Be a 'mother' to someone who needs love

The Bishop of Southwell and Nottingham is encouraging people to pray and celebrate mothers this Mothering Sunday.

The Right Reverend Paul Butler spoke of the special connection his diocese has with Mothering Sunday. It is a hundred years since Constance Penswick-Smith, the daughter of the vicar of Coddington, in Nottinghamshire, caught the vision to re-establish Mothering Sunday nationally.

In 1921, she laid out that vision in a booklet asking for a full revival of Mothering Sunday. Her call led to the founding of the Society for the Observence of Mothering Sunday and after three decades of campaigning, Mothering Sunday was being celebrated across the country.

Bishop Butler said he was especially aware this year of the children and young people who do not have mothers or fathers.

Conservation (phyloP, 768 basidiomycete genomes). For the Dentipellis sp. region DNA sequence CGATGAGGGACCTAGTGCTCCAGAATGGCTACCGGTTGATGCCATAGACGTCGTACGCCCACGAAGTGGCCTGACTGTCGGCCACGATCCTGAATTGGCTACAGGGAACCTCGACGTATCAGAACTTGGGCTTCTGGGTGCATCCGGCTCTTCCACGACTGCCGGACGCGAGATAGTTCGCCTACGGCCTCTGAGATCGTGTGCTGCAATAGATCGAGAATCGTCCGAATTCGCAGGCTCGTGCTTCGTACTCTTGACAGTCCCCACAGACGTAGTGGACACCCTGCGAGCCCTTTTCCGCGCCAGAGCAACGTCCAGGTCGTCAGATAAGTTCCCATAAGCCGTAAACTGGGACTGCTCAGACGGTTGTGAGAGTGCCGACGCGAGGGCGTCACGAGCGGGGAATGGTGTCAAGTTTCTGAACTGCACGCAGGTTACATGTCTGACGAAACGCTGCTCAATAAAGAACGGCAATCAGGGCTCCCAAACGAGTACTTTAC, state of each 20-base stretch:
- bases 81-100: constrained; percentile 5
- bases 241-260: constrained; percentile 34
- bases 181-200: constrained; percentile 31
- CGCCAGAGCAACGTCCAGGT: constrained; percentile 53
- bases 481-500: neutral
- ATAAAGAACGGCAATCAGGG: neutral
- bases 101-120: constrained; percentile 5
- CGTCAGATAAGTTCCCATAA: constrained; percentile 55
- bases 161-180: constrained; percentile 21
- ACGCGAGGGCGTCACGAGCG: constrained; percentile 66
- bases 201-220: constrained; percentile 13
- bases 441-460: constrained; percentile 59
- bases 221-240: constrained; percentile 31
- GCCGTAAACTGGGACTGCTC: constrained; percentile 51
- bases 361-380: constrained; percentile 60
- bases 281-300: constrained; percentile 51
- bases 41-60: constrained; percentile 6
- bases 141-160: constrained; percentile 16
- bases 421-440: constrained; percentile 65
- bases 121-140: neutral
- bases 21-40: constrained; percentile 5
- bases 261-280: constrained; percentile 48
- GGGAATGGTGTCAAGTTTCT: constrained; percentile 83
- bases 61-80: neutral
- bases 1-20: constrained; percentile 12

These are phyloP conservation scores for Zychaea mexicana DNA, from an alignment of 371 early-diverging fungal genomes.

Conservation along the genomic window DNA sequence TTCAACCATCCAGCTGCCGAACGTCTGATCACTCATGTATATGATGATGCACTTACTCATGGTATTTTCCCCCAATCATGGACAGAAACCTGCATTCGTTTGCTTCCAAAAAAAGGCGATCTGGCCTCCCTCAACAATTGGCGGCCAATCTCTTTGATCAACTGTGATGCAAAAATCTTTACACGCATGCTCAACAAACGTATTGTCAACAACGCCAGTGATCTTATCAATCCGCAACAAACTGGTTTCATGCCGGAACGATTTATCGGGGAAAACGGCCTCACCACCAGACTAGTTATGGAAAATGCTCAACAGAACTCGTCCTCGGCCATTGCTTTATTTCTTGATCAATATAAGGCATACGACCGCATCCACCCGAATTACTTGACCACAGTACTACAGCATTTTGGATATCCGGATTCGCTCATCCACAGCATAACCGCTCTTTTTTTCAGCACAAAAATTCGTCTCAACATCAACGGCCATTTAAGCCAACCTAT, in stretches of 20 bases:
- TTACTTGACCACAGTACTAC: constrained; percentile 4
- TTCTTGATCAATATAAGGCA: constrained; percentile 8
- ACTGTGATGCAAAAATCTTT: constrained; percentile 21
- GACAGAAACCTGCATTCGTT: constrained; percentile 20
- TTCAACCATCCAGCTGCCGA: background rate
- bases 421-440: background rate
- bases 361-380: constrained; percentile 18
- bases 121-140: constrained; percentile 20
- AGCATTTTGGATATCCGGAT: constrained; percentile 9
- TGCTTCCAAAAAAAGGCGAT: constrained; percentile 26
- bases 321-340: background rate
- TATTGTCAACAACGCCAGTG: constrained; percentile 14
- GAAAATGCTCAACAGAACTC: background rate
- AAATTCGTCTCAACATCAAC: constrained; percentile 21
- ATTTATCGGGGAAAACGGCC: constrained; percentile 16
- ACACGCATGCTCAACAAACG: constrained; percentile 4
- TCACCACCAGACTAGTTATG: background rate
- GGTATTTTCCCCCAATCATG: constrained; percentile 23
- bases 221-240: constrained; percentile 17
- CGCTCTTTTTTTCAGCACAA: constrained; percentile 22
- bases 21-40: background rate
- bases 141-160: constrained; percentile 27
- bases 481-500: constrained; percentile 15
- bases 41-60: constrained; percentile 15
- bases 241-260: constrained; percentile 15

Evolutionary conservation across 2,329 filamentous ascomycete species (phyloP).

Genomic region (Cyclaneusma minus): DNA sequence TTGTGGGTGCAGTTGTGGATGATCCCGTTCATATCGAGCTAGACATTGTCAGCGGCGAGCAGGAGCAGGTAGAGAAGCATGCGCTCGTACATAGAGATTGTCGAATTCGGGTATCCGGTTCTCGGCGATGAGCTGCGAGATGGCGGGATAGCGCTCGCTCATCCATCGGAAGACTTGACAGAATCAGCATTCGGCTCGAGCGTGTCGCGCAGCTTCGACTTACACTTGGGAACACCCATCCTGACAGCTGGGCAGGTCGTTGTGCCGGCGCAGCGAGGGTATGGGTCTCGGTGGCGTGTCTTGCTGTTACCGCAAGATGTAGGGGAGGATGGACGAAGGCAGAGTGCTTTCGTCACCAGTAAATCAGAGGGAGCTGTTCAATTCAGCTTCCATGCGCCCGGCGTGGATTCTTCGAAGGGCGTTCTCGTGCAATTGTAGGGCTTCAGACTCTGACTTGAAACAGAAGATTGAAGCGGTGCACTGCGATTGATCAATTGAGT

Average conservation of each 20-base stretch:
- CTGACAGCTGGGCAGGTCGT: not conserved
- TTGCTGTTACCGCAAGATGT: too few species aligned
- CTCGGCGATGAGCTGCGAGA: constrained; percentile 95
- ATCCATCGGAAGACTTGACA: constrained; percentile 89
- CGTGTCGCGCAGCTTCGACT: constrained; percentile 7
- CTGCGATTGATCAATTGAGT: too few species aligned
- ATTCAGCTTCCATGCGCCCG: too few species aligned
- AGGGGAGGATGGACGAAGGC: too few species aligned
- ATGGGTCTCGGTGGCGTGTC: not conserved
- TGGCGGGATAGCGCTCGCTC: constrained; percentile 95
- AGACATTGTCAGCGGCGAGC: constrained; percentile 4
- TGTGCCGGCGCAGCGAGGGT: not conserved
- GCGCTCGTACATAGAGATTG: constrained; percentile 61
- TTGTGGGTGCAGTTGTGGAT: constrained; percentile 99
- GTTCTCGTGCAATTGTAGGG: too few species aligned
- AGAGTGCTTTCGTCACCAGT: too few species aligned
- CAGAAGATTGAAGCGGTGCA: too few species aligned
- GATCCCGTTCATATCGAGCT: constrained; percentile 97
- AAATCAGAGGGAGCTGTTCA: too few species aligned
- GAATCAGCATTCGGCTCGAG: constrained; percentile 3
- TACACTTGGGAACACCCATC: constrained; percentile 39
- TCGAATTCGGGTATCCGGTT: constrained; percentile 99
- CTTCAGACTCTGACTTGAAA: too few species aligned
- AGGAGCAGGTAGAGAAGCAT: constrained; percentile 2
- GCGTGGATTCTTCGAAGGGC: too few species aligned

Parishes in Southwell and Nottingham are being asked to focus on the work of Family Care, a local adoption and family support agency that gives practical help to children and young people.

"Mothering is something we all need at times although it's something we can take for granted," he said.

"This special Mothering Sunday is an opportunity to think and pray for mothers and pray about how we can be a 'mother' to someone who desperately needs care and love."

The Reverend David Anderton, vicar of All Saints Coddington, is looking forward to a busy Mothering Sunday service.

The service will be joined by the choir of Coddington Church of England Primary School and every mother will receive a primula plant.

The congregation will then take part in 'clipping the church', when they will hold hands to form a ring around the building and 'embrace' it.

"Mothering Sunday is important in the life of the church and it is one of our most popular services – thanks to Constance, who is buried here in the churchyard," he said.

"It's a wonderful celebration and I'm encouraging people to post their prayers for mothers online as we mark 100 years of Mothering Sundays."

Prayers for mums can be posted at